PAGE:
When it comes to cooking eggs, the possibilities are endless! Eggs are incredibly versatile ingredients that can be transformed into a delicious breakfast, lunch, or dinner. The cooking method you choose depends on the desired outcome of your dish.
Here's a guide to some of the most popular types of egg cookery methods to help you unlock their full potential.
⬇️ Table of Contents
🍳 Ways to Cook Eggs
Perfectly cooked eggs are the sign of a talented chef. When it comes to egg preparation, there are various ways you can cook eggs, depending on your personal preference.
Egg cookery has been around since ancient times when humans discovered the culinary potential of eggs.
1. Fried Egg
One of the easiest ways to cook eggs, the addition to almost any plated dish, brings cheers from your guests.
- For the perfect fried egg, get your non-stick or cast iron skillet hot over medium-high heat.
- Then add a pat of butter or spoonful of oil to sizzle before placing eggs carefully into the pan for approximately two minutes.
- Utilize a spatula to delicately flip it over and cook another minute until both sides are golden brown with the yolk cooked through.
The classic Italian omelet is a quick and easy way to cook eggs to perfection.
- Heat a non-stick pan over medium-high heat, and then add 1 tablespoon of butter or oil (or both).
- Whisk eggs, 2 or 3, in a bowl to combine the whites and yolks. Add a pinch of salt.
- Once the melted butter is ready and the pan is hot, pour in the eggs and let it sit undisturbed for 15 seconds.
- Let the eggs start to set up; after 15 seconds, use a rubber spatula to pull back the edges of the omelet so that the uncooked parts can flow underneath into contact with the hot pan.
- When most of the egg has been set (but before it becomes too dry or overcooked), sprinkle your prepped ingredients evenly over one-half of the omelet.
- Fold the other half over the top so that all of your fillings are sealed inside.
- Let cook for 2 minutes more and then slide onto a plate using a spatula for serving.
- During the last 2 minutes, you can add a pat of butter to the pan for presentation and browning.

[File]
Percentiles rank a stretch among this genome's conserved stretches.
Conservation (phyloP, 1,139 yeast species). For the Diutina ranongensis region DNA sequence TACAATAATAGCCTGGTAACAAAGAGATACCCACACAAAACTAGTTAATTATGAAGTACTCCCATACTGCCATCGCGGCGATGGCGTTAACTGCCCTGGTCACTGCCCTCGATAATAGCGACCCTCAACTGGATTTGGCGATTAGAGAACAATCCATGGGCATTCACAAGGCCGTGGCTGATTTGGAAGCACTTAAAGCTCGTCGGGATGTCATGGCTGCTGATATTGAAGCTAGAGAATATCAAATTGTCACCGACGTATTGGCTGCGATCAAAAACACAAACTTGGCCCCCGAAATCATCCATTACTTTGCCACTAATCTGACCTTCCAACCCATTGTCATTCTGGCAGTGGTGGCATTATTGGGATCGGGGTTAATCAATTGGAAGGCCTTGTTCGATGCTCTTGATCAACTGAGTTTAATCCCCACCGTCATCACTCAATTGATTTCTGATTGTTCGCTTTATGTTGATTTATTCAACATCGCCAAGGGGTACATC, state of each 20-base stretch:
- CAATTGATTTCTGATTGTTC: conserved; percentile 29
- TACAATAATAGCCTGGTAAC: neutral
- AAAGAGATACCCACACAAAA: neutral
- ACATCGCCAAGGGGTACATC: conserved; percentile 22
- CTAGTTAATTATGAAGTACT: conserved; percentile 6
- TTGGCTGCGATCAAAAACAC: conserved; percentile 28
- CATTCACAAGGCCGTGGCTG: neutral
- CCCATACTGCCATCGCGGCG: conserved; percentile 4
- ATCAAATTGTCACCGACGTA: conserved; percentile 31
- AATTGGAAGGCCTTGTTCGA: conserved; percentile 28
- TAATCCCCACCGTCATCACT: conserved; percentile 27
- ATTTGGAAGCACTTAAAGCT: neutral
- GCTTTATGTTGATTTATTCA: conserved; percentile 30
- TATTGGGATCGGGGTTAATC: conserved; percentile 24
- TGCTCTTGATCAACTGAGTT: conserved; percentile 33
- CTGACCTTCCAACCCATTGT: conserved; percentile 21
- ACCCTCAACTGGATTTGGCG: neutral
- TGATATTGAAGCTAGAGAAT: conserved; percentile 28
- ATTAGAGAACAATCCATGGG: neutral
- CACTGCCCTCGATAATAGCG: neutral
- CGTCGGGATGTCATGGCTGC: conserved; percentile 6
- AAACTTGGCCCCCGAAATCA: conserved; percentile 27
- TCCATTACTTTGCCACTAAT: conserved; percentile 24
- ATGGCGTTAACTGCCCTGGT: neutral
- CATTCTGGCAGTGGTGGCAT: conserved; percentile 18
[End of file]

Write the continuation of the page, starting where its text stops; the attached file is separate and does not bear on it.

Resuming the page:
Try making a Sous Vide Omelet
3. Scrambled Eggs
To make the perfect scrambled egg, all you need is eggs and butter (or oil). For additional flavor, consider adding salt, pepper, and/or herbs of your choice. If desired, add some shredded cheese for extra cheesy goodness.
- Heat a skillet over medium-high heat before adding butter or oil. This helps ensure the eggs won’t stick to the pan while they cook.
- Crack the eggs into a bowl and whisk them together until completely combined. This helps ensure even cooking throughout the entire dish!
- Add any additional ingredients, such as salt, pepper, herbs, or cheese if desired, and stir until completely incorporated into the egg mixture.
- Once the pan is hot enough, add your butter or oil and let it melt before continuing on to step. Once everything is ready to go in the pan, pour in your eggs and reduce heat to a low-medium heat setting.
- Stir continuously with a rubber spatula while slowly scraping along the bottom of the pan so nothing sticks or burns on it.
- As soon as your eggs have cooked through (they should look fluffy), remove them from the heat immediately so they don’t overcook and become rubbery.
4. Soft-Boiled Eggs
This egg cookery is new to many, often found in fine-dining restaurants. This key is testing your timing. Each kitchen temperature control is slightly different. It may take time and a few tries to perfect the doneness.
- Bring water to a boil in a pot.
- Once the water boils, lower the eggs gently into the boiling water to prevent the cracking of the shell.
- Allow them to boil for four minutes before removing the soft-boiled egg from the heat, letting them cool slightly before handling.
- The egg white should be set, and the yolk will be soft enough to dip toast or vegetable sticks into.
- Tap around the middle of the egg, making it easy to peel the eggs. Often only the top half of the egg is removed for presentation.
5. Hard-Boiled Eggs
A hard thing to master for home cooks. Did you know elevation above or below sea level affects cooking times? The number is 500 feet per additional minute.
- To start, place the eggs in a pot and fill the pot with just enough water to cover the eggs.
- Once this has been done, bring the water to a boil.
- Once to a rolling boil, turn off the heat and cover the pot with a lid.
- Set cook time for 12 minutes.
- After the timer goes off, remove the eggs and shock them into (ice water / ice bath) to stop the cooking process.
- They are easier to peel if peeled as soon as you can stock them in cold water. Then peel the hard-boiled egg asap to avoid the shell sticking to the egg membrane.
6. How To Peel Hard-Boiled Eggs